Then they realize they’ll have to isolate from ConfigurationManager, so they add a interface :

 

 

    public interface IConfiguration

    {

        string EndPoint { get; }

    }

 

    public class Configuration : IConfiguration

    {

        public string EndPoint

        {

            get { return ConfigurationManager.AppSettings["EndPoint"]; }

        }

 

        // other properties here//

    }

And they can moke the configuration using a lot of boring code.

 

what about this ?

 

 

    public class Configuration

    {

        public string EndPoint { get; set; }

        // other properties here//

    }

 

    public class ConfigurationLoader

    {

        public Configuration Load()

        {

            return new Configuration

                {

                    EndPoint = ConfigurationManager.AppSettings["EndPoint"]

                    // other properties here//

                };

        }

    }

 

Passing a different configuration in your test is a simple new Configuration {}… and you can use the ConfigurationLoader class in you main function.

 

A good thing here, is that you don’t suffer a read of the configuration file at each call without needing to introduce lazy loading or other tweaks that make things worse..

 

Mocks

When you need to see if a call happened, you can make an implementation of the interface that takes a lambda :

 

    public interface IFancyService

    {

        void DoSomething(int arg);

    }

 

    public class MockFancyService : IFancyService

    {

        private Action<int> doSomething;

 

        public MockFancyService(Action<int> doSomething)

        {

            this.doSomething = doSomething;

        }

 

        public void DoSomething(int arg)

        {

            doSomething(arg);

        }

    }

 

    public class Test

    {

        void DoSomthingHasBenCalled()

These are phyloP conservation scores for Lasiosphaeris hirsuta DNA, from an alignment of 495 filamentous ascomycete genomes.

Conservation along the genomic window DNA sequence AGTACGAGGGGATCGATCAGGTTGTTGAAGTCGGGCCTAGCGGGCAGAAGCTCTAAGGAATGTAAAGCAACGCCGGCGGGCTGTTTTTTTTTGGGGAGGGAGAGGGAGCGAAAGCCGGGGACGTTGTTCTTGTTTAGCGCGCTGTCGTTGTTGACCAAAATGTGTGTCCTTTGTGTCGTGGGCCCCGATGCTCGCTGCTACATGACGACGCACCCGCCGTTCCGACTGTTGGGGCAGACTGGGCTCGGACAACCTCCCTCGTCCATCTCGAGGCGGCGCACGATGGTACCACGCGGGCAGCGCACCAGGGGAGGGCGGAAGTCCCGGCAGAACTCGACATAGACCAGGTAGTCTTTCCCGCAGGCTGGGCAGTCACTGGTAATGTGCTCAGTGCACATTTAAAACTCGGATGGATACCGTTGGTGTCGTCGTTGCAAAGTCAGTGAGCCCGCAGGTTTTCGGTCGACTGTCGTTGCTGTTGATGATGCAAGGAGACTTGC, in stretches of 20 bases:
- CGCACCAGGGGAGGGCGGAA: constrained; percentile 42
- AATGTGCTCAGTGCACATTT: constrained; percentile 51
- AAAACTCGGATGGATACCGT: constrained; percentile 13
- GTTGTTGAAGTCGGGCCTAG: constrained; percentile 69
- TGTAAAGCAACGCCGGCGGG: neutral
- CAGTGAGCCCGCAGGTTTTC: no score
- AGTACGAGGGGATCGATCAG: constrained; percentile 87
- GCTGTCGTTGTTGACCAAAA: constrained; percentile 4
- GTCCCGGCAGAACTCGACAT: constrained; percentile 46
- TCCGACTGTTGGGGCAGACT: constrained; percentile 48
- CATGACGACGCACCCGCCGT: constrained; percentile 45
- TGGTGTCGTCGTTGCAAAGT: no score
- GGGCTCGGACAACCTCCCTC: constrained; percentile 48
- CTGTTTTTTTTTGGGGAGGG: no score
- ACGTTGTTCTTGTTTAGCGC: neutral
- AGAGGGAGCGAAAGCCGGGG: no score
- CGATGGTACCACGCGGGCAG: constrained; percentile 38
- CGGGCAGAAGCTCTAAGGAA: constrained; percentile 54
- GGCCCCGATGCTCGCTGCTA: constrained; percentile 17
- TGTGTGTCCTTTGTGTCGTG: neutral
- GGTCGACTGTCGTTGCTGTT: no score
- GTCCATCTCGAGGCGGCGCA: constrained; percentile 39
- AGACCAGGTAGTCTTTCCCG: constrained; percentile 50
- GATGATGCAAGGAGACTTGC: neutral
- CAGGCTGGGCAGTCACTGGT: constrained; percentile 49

{

            bool wasCalled = false;

            var fancyService = new MockFancyService(i => { wasCalled = true; });

 

            var compoenent = new ComponentThatUseFancyService(fancyService);

            compoenent.MakeSomething();

 

            Assert.That(wasCalled, Is.True);

        }

    }

Or make the fake class record the call, and add a getter to check. It’s not that complicated.

Tuesday, May 19, 2009

IOC Container, Go Hide (part 2)

Ok, there seem to be some misunderstanding with the suggestion from my previous post.

A framework manipulates two kind of objects :

  • its objects
  • your objects

You don’t care about its object, you care about yours.

So you want to be able to take part in your objects instantiation so that you can do your own stuff (inject dependencies, handle differently based on runtime behavior…).

Without container

Look at Asp.net, when it needs to create an Http Handler, it calls a IHttpHandlerFactory.

You can provide your own IHttpHandlerFactory, just implement its two methods (the second one can even be left empty in most cases) :

public interface IHttpHandlerFactory
{
// Methods
IHttpHandler GetHandler(HttpContext context, string requestType, string url, string pathTranslated);
void ReleaseHandler(IHttpHandler handler);
}

In the GetHandler method, you’re free to use the container you want ! But you can also do this :

return new CustomHttpHandler(theDependency);

Or make a call to another factory, or… or…

With container

The framework ask to provide a container so that the it can simply run. Ok there is also a builtin container so I don’t have to care.

But if I want to do a custom instantiation I have now to implement the following interface :

public interface IServiceLocator : IServiceProvider
{
// Methods
IEnumerable<TService> GetAllInstances<TService>();
IEnumerable<object> GetAllInstances(Type serviceType);
TService GetInstance<TService>();
TService GetInstance<TService>(string key);
object GetInstance(Type serviceType);